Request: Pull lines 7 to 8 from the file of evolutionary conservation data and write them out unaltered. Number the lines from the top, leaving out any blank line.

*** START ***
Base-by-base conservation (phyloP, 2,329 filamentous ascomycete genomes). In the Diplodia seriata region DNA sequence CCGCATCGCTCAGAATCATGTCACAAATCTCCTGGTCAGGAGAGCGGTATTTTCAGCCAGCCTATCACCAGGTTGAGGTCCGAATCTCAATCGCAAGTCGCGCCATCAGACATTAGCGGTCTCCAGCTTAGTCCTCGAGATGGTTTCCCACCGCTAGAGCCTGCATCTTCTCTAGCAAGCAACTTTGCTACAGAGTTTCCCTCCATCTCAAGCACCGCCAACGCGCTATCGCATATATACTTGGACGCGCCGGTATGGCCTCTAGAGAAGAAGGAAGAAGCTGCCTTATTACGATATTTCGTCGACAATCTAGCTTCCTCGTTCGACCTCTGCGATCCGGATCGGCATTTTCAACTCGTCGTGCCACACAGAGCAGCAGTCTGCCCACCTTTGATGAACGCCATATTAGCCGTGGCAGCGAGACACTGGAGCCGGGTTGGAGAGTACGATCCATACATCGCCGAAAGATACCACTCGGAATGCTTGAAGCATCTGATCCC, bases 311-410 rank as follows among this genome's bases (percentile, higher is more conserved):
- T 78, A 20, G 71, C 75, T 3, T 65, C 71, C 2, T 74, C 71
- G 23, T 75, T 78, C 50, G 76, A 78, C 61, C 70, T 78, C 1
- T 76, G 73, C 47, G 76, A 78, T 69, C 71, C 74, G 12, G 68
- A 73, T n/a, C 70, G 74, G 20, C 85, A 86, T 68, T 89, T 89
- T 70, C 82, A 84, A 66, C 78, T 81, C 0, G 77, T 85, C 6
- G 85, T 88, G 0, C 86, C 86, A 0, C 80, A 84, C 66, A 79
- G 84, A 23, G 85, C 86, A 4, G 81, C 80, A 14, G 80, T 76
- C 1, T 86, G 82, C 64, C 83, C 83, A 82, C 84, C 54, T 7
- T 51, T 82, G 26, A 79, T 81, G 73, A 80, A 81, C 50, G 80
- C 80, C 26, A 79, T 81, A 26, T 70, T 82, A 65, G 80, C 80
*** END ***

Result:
- G 85, T 88, G 0, C 86, C 86, A 0, C 80, A 84, C 66, A 79
- G 84, A 23, G 85, C 86, A 4, G 81, C 80, A 14, G 80, T 76